In writing about women bishops, Jonathan Wynne-Jones said in the Sunday Telegraph that:
The fresh delay in drawing up legislation came after one of the Church’s most senior female clerics, the Very Rev Vivienne Faull, the Dean of Leicester, said that she would have felt unable to become a bishop under the plans that had been proposed.
The whole lecture should be read, but the quote comes from this part:
It seems to me that if women bishops are a theological innovation, TEA is a far greater ecclesiological innovation. Others have noted that we have for some time been very close to articulating theologies specifically rejected by the early church. The postmodern temptation to picking and choosing amongst bishops, the pre-modern ttemptation to see your bishop as tainted, surely need to be resisted. More prosaically, any diocesan bishop operating under TEA would find much of their energy absorbed by managing its complexity rather than strategic leadership. At a time of rapid change this inhibition could be critical.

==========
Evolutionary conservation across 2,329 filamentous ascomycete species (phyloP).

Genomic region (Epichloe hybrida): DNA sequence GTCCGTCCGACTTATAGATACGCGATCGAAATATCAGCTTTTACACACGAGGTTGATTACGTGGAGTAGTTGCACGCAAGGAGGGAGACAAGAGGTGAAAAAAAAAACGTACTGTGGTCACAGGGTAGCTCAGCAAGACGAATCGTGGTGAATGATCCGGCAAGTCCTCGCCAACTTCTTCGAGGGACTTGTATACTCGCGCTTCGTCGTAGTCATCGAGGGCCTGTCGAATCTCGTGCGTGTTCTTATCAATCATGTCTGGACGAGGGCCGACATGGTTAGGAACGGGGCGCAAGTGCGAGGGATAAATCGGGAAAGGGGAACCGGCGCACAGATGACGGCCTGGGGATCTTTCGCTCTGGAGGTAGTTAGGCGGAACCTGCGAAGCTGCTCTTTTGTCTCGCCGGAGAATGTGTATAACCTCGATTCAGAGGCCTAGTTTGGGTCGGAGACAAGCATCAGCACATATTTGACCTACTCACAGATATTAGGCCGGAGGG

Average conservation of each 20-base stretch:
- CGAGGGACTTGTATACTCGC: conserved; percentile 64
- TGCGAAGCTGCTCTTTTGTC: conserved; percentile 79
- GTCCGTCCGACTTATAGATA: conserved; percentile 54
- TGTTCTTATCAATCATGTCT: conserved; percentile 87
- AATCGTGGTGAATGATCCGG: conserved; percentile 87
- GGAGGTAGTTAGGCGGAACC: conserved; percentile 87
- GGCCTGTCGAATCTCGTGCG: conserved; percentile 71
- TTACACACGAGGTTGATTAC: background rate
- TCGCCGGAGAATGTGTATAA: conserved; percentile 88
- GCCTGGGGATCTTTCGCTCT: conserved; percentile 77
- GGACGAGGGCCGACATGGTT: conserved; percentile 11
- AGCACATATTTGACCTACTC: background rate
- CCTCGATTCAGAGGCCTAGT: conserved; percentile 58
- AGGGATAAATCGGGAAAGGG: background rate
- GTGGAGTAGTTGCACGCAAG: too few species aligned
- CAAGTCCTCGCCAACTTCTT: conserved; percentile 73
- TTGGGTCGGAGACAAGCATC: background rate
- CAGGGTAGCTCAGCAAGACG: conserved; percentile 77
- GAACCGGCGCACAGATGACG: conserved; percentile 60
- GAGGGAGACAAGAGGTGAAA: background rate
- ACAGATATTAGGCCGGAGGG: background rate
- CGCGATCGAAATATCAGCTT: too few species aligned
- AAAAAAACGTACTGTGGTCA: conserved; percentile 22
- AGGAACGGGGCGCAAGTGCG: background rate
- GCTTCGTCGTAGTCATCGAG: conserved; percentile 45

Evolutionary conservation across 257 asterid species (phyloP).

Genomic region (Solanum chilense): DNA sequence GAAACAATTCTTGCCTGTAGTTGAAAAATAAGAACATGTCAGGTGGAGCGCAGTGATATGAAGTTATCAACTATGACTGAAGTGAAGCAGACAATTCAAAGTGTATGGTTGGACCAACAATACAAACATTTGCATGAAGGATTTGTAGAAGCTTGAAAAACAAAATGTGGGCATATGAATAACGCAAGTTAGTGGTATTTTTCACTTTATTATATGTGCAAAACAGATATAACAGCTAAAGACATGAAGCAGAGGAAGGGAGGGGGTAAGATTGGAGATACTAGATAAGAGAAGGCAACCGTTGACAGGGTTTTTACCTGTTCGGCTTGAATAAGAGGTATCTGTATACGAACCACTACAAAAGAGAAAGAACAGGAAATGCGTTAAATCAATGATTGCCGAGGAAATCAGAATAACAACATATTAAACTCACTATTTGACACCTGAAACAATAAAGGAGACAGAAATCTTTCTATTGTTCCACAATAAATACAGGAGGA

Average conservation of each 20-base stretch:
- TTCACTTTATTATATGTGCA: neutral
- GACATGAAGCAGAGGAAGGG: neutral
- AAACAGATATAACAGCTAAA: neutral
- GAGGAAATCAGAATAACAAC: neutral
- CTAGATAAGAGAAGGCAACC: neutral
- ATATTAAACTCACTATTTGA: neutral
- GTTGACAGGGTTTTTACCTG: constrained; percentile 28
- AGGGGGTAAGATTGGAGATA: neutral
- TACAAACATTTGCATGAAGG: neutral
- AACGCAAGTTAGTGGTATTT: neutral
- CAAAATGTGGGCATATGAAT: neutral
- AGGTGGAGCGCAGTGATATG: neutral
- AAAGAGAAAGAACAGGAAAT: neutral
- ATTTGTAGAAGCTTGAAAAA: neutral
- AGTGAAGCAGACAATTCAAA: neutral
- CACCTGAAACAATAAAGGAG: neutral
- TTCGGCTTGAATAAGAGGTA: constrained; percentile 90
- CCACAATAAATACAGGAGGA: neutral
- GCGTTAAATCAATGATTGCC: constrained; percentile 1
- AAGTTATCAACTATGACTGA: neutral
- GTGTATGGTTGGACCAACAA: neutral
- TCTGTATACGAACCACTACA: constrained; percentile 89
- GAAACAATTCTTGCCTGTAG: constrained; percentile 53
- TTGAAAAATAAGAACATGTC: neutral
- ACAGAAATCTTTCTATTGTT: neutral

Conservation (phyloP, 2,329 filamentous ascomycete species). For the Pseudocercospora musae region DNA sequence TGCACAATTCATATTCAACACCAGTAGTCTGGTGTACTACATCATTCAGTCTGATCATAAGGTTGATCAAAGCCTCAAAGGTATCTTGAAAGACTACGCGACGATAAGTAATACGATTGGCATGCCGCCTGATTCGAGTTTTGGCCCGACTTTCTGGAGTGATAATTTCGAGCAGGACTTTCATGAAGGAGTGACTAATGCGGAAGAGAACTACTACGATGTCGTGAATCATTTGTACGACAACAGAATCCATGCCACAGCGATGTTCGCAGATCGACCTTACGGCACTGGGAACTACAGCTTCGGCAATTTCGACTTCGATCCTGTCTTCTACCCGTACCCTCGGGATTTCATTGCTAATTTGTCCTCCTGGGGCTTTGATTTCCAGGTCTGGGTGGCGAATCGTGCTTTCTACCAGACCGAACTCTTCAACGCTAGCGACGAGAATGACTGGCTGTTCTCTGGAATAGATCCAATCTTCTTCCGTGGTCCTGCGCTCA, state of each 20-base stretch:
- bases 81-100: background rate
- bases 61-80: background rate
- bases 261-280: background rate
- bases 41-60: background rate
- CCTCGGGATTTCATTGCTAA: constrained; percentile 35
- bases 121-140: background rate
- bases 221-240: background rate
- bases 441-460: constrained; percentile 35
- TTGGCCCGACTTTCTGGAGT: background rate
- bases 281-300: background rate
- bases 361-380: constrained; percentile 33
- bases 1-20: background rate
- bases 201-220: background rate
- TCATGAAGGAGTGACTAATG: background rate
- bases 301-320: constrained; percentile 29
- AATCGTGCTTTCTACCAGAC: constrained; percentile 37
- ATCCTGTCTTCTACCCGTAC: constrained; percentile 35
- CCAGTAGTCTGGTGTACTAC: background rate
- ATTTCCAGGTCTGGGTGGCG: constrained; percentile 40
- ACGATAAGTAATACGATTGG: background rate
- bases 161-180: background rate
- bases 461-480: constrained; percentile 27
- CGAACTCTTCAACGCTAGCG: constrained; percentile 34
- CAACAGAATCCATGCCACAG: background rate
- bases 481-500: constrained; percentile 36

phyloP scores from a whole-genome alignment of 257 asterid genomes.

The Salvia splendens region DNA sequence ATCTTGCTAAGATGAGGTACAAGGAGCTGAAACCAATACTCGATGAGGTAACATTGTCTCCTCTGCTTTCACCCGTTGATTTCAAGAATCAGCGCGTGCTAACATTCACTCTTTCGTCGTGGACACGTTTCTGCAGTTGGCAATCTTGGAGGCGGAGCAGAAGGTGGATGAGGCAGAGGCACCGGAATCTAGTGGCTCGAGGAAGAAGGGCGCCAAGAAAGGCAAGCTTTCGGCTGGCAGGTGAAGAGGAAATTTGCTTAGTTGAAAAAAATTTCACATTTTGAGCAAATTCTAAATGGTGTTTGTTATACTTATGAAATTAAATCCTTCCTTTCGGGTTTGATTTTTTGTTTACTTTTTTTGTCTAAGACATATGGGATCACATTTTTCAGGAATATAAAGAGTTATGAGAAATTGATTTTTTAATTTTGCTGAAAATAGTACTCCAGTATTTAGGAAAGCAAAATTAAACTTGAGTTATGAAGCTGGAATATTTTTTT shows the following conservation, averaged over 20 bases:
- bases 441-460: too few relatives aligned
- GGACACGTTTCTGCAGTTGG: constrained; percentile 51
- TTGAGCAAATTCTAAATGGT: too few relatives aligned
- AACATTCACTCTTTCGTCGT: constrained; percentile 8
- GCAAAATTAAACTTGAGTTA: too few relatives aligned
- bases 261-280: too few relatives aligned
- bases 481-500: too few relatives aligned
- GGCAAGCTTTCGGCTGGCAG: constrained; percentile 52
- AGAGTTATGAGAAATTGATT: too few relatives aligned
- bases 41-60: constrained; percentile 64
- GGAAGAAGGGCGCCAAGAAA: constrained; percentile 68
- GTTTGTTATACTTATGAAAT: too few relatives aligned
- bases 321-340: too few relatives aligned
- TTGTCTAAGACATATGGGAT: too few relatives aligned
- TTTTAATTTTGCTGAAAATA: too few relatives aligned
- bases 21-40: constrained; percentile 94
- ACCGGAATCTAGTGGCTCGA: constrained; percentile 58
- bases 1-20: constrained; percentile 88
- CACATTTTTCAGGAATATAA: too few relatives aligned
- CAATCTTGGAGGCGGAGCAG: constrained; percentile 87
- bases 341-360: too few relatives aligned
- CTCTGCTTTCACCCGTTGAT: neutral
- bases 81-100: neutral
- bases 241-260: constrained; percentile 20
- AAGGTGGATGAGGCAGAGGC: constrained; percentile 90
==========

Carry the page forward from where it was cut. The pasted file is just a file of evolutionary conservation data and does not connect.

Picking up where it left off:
I for one would find that inhibition made the office and work of a bishop impossible to perform.
The lecture also contains a wealth of statistics on women’s ministry as priests in the Church of England.